“Back when I was a formal competitive analyst, I worked with one of the most advanced teams in the technology market. While we paled when compared to the vastly better funded and staffed teams in the pharmaceuticals industry, in our own industry, we were market leading. Part of what we did was profile CEOs to forecast future moves based on personality, age, health and past behavior,” Rob Enderle writes for TechNewsWorld.
Enderle writes, “For Apple, profiling Steve Jobs would probably give a more accurate measure of where that company is going than anything else, much like profiling Larry Ellison would do in Oracle’s case. As I, and others, have commented lately, however, Jobs isn’t looking healthy of late and his age does appear to be catching up with him. This suggests retirement or another path may be looking more and more attractive to him.”
“Jobs isn’t much of a technology buyer, but he did sell Next to Apple and, more recently, Pixar to Disney. Recall that he had been planning to completely separate from Disney before this move. This suggests that, perhaps now that his health isn’t what it once was, we may see a trend toward selling properties to other entities. This trend may be likely to accelerate as time goes on,” Enderle writes.
Enderle writes, “In addition to this, Jobs in the past was serving in a senior government position and rumor has it he only lost that when some of his questionable past practices came to light — which made the then-Clinton administration nervous. He is in a much better position now, in terms of popularity, and could likely play a big role in the next cycle of national elections but would need the freedom from Apple to do it properly.”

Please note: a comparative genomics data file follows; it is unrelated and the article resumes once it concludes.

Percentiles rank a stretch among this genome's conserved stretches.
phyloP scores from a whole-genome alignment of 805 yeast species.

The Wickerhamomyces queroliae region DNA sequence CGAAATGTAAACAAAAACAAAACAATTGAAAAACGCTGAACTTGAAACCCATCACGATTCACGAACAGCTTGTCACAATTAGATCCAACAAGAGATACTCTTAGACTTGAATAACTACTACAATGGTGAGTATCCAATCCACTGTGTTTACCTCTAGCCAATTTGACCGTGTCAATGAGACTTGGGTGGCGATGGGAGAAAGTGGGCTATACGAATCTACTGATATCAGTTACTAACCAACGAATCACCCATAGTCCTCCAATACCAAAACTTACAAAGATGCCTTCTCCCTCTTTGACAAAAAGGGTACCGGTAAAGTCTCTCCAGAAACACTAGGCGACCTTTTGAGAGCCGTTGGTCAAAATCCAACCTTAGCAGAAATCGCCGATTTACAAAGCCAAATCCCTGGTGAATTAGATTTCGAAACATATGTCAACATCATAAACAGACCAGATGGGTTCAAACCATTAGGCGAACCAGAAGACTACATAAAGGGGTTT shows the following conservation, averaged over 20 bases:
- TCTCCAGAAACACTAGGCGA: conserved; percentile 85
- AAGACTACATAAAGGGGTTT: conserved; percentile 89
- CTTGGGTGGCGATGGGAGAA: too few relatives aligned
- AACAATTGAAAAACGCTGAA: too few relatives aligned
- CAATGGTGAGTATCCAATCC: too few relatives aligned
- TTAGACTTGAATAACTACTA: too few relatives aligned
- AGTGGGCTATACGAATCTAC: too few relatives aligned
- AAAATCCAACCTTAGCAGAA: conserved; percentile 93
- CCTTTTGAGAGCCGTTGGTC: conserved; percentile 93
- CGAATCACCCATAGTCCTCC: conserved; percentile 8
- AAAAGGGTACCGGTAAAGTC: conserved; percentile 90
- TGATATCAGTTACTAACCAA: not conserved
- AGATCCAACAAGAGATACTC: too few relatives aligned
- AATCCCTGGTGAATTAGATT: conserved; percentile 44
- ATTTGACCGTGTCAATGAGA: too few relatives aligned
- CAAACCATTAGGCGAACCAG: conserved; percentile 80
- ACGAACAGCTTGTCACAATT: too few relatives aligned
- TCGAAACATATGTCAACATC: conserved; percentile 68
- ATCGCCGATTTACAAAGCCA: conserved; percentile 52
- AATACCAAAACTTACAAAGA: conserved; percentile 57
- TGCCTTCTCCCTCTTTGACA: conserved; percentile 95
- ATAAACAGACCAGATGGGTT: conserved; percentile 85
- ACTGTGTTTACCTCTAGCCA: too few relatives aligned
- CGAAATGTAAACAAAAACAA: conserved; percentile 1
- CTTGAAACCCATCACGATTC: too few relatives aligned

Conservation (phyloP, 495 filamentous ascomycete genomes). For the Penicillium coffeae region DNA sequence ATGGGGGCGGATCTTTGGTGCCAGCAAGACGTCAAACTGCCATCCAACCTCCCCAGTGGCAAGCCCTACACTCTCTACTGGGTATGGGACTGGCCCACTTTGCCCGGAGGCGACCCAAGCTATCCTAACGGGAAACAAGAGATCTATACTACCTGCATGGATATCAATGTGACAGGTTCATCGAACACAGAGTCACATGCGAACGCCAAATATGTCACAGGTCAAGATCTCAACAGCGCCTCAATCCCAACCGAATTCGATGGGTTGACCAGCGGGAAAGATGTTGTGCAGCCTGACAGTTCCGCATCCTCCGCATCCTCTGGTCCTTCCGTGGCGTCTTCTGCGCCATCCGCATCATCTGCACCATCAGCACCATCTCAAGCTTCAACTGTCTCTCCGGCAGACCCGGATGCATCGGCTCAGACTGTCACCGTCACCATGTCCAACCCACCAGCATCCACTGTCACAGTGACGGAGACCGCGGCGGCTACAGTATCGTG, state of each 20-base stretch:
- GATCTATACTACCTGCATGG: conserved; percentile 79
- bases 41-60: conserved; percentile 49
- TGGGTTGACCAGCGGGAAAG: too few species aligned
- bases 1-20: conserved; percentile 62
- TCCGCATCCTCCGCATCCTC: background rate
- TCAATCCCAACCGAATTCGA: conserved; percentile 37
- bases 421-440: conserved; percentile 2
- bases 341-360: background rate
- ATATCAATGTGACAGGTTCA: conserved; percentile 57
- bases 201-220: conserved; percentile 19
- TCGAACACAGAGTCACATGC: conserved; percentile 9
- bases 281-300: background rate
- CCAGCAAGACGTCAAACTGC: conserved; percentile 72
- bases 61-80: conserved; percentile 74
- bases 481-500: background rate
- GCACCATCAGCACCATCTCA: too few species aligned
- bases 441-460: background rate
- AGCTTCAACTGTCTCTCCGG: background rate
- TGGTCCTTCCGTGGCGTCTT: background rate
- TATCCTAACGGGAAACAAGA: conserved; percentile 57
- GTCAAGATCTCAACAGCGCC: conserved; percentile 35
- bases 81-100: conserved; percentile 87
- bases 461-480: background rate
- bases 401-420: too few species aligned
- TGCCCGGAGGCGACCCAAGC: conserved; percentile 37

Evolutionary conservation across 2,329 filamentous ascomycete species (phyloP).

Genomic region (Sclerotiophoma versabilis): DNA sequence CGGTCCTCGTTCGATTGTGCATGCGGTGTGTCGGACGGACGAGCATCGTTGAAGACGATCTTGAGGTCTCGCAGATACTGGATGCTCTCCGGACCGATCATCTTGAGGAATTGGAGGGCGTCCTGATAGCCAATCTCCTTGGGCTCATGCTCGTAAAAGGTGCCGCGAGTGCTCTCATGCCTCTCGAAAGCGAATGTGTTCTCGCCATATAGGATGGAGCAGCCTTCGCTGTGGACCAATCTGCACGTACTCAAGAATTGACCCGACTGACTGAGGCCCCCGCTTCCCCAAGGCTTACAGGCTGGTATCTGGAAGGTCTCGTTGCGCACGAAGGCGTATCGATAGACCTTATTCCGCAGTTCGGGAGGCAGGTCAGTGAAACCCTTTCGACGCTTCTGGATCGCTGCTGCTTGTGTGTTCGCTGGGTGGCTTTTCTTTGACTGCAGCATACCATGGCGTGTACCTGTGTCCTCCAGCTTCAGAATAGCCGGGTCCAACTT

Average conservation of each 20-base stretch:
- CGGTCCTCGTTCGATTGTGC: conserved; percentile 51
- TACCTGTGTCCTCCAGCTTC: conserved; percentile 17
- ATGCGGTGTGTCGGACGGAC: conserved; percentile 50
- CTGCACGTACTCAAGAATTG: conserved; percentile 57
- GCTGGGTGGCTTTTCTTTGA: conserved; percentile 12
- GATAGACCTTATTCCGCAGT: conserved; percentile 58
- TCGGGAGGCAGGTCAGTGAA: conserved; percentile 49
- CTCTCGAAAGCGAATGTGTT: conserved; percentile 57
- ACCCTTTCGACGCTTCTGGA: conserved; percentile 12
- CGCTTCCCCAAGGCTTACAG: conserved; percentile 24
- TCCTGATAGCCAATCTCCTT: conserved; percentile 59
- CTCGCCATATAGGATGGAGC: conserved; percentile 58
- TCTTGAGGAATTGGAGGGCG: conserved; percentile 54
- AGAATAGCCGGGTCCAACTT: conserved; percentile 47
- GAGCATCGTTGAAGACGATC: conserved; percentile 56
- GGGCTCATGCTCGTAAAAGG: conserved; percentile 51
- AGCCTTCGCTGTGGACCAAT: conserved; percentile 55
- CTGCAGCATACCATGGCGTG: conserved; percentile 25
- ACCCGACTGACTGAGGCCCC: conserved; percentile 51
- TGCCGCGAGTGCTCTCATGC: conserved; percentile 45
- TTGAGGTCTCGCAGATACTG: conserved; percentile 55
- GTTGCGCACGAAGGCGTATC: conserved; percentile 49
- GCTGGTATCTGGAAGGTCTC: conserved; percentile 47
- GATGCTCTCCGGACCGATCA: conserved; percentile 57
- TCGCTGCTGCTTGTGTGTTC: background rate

“He can’t sell to Microsoft. The antitrust issues alone would be near impossible to overcome. He can’t sell to Dell or HP because they simply wouldn’t buy. He can’t sell to Sony because culturally, it would be a train wreck, and Sony doesn’t have the resources. Of the new age companies (Google, Yahoo, etc.) that might be able to afford Apple, only Google is rumored to be looking at making a hardware play, and that firm really wants to take Microsoft on head to head. Google is certainly building that massive backbone of a network for something,” Enderle writes.
“Culturally and physically, Apple and Google are relatively close, though, to make this work, both firms would need to continue to have diverse management teams. Too much integration would be a problem given Google’s lack of hardware knowledge. Still, the end result could be a platform play that eventually grows to rival .NET, and overnight, you have to admit, the result would change the landscape to an incredible degree. With Google’s CEO on the board, the transition could go amazingly easily,” Enderle writes. “I know, I know, merging with Google is probably as likely as Apple switching to Intel. Oh, wait …”
Full article here.
[Thanks to MacDailyNews Reader “HOG” for the heads up.]
On Monday, August 14, Katie Cotton, Apple’s VP of worldwide corporate communications, stated that Apple CEO Steve Jobs’ “health is robust.” We don’t see an Apple-Google merger in the cards, but stranger things have happened. We think (hope?) Enderle’s reading more into an Apple board addition than is really there.
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